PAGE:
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Working with a Sexologist

Updated: Oct 9, 2023

What is sexology? It is not a wild guess to think that sexologists have something to do with the field of study of sexuality and sexual behavior (it's like right there in their title!). But, what exactly do they do? Sexologists work in a wide variety of fields from health care to education and research. There's a popular song in Spanish that goes on explaining all sorts of things we do because "we all want sex". I wouldn't say it is necessarily true that everyone wants sex, but it is 100% that we are all sexual beings.

As with most things, people tend to seek help when things are looking dire- hey, no judgment here! Usually, they have tried ignoring a problem, Google dives, and many other remedies but it just doesn't work. People are often curious about what exactly I do, after all, isn't sex something we do lights out or at least in privacy? Getting personal sharing about our sexual experiences and all elements of our sexualities with basically a stranger can be pretty daunting. Bonus points if you are coming with your partner to also discuss other relationship problems! Some of the most common reasons people seek help with their sexuality relate not only to defining their identity but to exploring how they want to project it into the world. How they want to present themselves to others and to what degree they want their sexual self to take space in their lives. Sexual desire is a common reason why people seek help, especially when in a partnership where partners share a different level of desire (simply put, when one wants more sex than the other). Function is another frequent reason why people seek the help of "sexperts"... ejaculatory or erectile difficulties, lack of lubrication, and painful intercourse, are some examples. Issues related to how individuals perceive themselves or think how other see them (low self-esteem, body dysmorphia, etcetera) is another reason why people seek to speak with someone about their sexuality. At times, this might be paired with a lack of experience dating or in relationships, hurtful experiences in relationships or during development, and others. Trauma, especially sexual trauma, can also play a role in issues related to sex or relationships.

In addition, individuals and partners seek a sexologist because they want to expand their sexual repertoire and strengthen their relationships. I love to present my work as exploration and ‘assignments’ as experimentations. I do not work from a diagnosis framework; my job is not to put a label on your struggles. Furthermore, I recognize we might share the same struggle and have completely different experiences and reasons why they originated.


I accompany clients in their journey of self-discovery, share information or my perspective when appropriate, and ask questions that may help get the conversations to deeper waters. I help clients make connections between what is happening inside themselves -the cognitive, emotional, psychological, and somatic aspects involved in their sexuality- as well as how they relate to their past and current relationships. We explore the context in which concerns arise and how they might relate to the bigger picture. Part of my vision is that sexuality and healthy relationships can be fun and energizing, but that enjoyment comes with the intentionality of embracing our sexual selves.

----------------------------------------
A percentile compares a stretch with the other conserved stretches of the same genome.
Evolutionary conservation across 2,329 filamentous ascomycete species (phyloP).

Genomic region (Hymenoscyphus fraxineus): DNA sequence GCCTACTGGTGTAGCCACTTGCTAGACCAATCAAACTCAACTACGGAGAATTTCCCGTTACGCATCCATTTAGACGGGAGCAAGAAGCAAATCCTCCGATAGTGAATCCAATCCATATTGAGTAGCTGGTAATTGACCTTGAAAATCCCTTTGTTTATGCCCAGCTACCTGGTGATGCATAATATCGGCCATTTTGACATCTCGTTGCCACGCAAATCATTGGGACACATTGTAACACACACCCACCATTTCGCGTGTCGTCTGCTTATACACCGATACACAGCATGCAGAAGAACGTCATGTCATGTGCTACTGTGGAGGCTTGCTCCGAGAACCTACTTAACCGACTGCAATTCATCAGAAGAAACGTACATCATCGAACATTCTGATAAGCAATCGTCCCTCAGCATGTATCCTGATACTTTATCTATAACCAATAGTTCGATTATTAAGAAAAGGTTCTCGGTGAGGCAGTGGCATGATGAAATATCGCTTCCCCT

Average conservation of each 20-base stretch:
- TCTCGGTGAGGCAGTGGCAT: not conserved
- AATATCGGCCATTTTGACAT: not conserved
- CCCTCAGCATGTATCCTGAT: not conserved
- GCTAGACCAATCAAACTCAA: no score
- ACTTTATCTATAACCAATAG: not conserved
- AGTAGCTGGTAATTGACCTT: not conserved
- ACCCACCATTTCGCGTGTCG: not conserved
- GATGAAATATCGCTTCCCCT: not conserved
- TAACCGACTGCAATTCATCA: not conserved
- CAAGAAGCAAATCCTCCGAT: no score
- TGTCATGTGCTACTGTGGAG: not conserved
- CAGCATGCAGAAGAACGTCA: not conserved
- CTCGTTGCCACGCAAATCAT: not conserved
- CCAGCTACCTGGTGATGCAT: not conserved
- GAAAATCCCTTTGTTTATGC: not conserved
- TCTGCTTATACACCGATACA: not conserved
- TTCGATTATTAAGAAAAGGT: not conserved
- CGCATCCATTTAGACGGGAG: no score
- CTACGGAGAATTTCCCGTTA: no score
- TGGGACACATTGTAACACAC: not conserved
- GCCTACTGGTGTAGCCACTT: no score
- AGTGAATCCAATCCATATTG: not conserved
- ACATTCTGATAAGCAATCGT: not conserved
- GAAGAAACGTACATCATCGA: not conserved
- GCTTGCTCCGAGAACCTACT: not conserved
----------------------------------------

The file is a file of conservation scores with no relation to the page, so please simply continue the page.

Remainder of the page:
How does this work? Working with me as a sexologist is pretty much like working with a sex counselor. In sessions, we will engage in conversations that will inquire into your sexual life and intimate relationships. We might also explore your developmental history (the family context in which you grew up, how you learned about sexuality, etcetera). Additionally, I often incorporate breathing and other somatic exercises in sessions. Most importantly, most of the progress you will see really happens on your own work between sessions.

Working with someone means you have a chance to speak openly about your experience and what came up for you. Sometimes just bringing that up, aloud, putting our felt experience into words- although it can be difficult- helps us see things in a new light. Some say it helps to just have someone keeping them ‘accountable’ to pursue activities that would help them reach their goals. It also gets you used to talk openly about sex and relationships, becoming more intentional with yourself and others.

Often, clients ask what sort of “assignments” or “homework” I give. Examples of this vary greatly depending on what you are looking for, what works best for you, and what you are open to trying. Some examples are books, apps, or website recommendations, the use of fantasy, mindful masturbation, partnered games, breathing exercises, writing stories… We can all aspire to have our sexuality energize us, to be that eros that charges our energy. To have nurturing relationships. To create meaningful connections with ourselves and others.


Thaina Cordero is a Certified Sexologist and Care Coordinator at Cypress Wellness Center. She has an MS in Educational Psychology and Ph.D. in Clinical Sexology student at Modern Sex Therapy Institute. She works with individuals and couples as they explore their sexual expression, needs, fantasies, preferences, curiosities, and difficulties as they create more pleasurable, satisfying, and fulfilling sex lives and relationships. Click here to request an appointment.

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